*OAA has never loved Gallo’s defense, as he has been at 0 outs (exactly average) for his career, while DRS (+43 runs) and UZR (+19 runs) have been much more positive overall. Even if the outlier in OAA is more accurate, the White Sox would greatly benefit from even average defense from corner outfielders, considering how abysmal the positions were defensively in 2022.

Gallo himself had an interesting quote on his defense from an interview in July:

Gallo: I think people don’t realize with the naked eye sometimes that balls I get to, that play usually isn’t getting made most of the time (by other outfielders). The way I play outfield, I always think about having the best jump possible, getting to the ball as quick as I can and getting it in as quick as I can. That’s what’s helping me win Gold Gloves, not letting guys take extra bases, getting to balls I should get to and maybe a little extra. I think people just judge everybody on how they’re hitting, but they don’t really view what else players can do on the field or their versatility. Me being able to play multiple positions helps out a lot… Winning baseball is not always about how many hits you get that day. Defense can be an underappreciated part of the game.

Source: Randy Miller, nj.com

While Statcast’s OAA is the only of the three discussed metrics that has not loved Gallo’s defense, it does agree that his jumps and arm strength have both been elite throughout his career.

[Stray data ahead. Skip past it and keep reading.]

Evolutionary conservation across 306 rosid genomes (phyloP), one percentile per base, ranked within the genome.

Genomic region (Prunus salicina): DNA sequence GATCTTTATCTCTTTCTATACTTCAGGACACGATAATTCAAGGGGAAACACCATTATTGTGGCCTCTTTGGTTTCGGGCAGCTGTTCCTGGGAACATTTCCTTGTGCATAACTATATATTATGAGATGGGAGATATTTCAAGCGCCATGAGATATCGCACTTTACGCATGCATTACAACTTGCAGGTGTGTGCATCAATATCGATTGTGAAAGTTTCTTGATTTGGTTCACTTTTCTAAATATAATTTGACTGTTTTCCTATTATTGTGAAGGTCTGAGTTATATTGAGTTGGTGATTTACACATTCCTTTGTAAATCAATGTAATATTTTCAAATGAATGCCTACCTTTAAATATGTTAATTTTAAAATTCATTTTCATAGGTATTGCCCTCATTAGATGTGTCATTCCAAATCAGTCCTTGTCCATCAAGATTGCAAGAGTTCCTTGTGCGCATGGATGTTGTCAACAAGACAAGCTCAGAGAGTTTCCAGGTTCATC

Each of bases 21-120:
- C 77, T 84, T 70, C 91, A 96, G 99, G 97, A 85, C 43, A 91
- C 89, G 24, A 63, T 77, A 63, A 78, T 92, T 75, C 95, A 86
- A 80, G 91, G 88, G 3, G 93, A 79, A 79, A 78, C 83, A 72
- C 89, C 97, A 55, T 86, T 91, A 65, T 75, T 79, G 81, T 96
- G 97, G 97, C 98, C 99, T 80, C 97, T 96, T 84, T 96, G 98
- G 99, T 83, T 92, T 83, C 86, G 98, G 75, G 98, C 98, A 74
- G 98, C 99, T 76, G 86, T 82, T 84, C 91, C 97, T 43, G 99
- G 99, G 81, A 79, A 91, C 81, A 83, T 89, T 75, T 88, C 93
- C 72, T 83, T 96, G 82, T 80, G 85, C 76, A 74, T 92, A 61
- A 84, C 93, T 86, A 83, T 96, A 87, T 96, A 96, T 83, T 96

In another interview with nj.com’s Randy Miller, this one from August, Gallo reflected on his unsuccessful stint with the Yankees. He was quite vulnerable in admitting that he lost confidence in 2022, stating:

Gallo: Coming here, I knew it was going to be really tough. It took a while for people to understand the player I am in Texas. Early on, I was the No. 1 prospect, but I struck out a lot. I was a strange player. But Rangers fans started to understand, ‘OK, this guy strikes out, but he hits homers, he plays good defense, he’s a good person.’ Rangers fans came to understand that. Here in New York, if you don’t get enough hits, it doesn’t matter what else you’re doing. They’re going to tear you apart. I’ve been a Three True Outcomes player my whole life. It’s not like I hit .300 my whole life. I’ve been a .200 hitter my whole life and I hit .160 here. So I knew New York was going to be a tough time and a tough place to play, especially the player that I am.

Source: Randy Miller, nj.com